Mechanism mourns death of Judge Kam

Mechanism mourns death of Judge Kam

THE International Residual Mechanism for Criminal Tribunals (Mechanism) has announced the death of Mechanism Judge Gberdao Gustave Kam of Burkina Faso.

Kam was sworn-in as a Judge of the Mechanism in May 2012 and served with distinction on several important matters, including the review in the case of Augustin Ngirabatware, and, most recently, the appeal in the case of Ratko Mladić.

Judge Kam was at the forefront of international criminal law for many years. In 2003, he was elected by the UN General Assembly as an ad litem judge at the International Criminal Tribunal for Rwanda, where he served for nearly a decade.

Between 2015 and 2016, Judge Kam presided over the Trial Chamber in the ground breaking case against former Chadian president Hissène Habré before the Extraordinary African Chambers in Senegal.

Earlier in his career, Judge Kam participated in drafting the Statute, Rules and Regulations of the International Criminal Court as a member of the Burkina Faso delegation to the preparatory meetings which preceded the Court's creation.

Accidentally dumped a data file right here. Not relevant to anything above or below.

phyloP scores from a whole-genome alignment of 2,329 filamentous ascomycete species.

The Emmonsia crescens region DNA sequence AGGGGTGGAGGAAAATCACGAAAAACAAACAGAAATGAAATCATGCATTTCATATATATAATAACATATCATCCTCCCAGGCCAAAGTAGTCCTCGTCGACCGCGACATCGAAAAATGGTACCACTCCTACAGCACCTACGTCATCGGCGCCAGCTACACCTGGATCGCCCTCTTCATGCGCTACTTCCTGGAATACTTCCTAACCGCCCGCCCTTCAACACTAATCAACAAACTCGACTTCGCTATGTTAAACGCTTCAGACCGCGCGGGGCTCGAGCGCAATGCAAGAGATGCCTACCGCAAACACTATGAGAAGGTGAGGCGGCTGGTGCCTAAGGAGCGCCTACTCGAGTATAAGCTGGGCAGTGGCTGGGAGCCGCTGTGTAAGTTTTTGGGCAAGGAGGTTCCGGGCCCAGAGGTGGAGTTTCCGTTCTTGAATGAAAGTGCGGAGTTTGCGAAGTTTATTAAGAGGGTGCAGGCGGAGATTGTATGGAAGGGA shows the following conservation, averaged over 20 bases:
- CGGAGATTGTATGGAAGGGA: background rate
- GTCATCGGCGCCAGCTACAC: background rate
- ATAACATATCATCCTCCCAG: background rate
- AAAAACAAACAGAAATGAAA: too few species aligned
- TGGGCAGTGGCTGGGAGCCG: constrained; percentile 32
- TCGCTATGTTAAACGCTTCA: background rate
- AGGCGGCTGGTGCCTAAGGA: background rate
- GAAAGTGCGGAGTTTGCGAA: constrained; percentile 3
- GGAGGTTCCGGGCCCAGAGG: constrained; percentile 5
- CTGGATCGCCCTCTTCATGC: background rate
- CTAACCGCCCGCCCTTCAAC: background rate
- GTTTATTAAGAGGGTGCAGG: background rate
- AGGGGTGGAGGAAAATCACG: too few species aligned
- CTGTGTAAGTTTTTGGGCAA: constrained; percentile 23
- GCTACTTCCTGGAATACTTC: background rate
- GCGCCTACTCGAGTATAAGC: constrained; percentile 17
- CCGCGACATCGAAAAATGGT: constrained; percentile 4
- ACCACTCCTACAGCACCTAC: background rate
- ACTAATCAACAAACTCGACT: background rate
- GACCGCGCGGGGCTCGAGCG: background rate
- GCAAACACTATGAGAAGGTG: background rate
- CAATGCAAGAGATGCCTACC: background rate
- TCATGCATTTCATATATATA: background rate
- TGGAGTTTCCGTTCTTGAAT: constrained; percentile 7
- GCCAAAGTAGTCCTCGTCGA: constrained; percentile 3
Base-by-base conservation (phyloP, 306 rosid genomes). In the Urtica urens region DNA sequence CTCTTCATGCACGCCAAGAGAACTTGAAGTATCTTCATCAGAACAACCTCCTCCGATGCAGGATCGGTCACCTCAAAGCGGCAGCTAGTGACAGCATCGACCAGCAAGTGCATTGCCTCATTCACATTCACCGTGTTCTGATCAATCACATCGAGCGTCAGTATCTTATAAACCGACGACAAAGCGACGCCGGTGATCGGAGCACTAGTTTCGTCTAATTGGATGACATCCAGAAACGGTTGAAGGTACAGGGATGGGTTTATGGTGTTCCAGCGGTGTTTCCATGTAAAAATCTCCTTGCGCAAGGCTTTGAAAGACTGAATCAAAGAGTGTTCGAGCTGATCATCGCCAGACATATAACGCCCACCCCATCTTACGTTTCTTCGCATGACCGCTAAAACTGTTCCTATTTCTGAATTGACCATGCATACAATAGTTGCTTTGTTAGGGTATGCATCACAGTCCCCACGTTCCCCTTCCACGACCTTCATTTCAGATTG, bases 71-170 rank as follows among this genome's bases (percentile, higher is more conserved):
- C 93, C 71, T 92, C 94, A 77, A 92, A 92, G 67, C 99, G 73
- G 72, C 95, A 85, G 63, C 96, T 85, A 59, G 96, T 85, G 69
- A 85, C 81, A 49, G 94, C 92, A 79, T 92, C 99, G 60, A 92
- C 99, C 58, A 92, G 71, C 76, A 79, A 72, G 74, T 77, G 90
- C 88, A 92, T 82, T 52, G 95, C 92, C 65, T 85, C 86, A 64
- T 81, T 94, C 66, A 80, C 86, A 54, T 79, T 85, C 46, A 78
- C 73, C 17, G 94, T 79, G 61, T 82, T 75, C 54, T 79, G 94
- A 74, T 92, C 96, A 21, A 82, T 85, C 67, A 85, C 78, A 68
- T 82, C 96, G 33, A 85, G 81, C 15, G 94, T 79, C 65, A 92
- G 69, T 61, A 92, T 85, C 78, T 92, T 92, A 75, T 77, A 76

Judge Kam passed away on February 17, 2021. He will be remembered by colleagues and staff for his professionalism, dedication, and kindness.

“It is with great sadness that I learn of Judge Kam’s death. His commitment to justice and human rights is evident from his long and distinguished career.

The passing of Judge Kam is a great loss to the Mechanism as well as to the international legal community as a whole,” said Judge Carmel Agius, President of the Mechanism.

In honour of Judge Kam, the Mechanism is flying the UN flag at half-mast at both of its branches in The Hague and Arusha.

A virtual book of condolences for Judge Kam will be open for signatures at the branches effective from Friday until March, 2021.

Alternatively, messages of condolence are being sent to the Office of the President.

The Mechanism)was established by UN Security Council Resolution 1966 (2010) to complete the remaining work of the International Criminal Tribunal for Rwanda and the International Criminal Tribunal for the former Yugoslavia, which closed in 2015 and 2017, respectively.

The Mechanism has two branches, one in Arusha, Tanzania, and one in The Hague, Netherlands.

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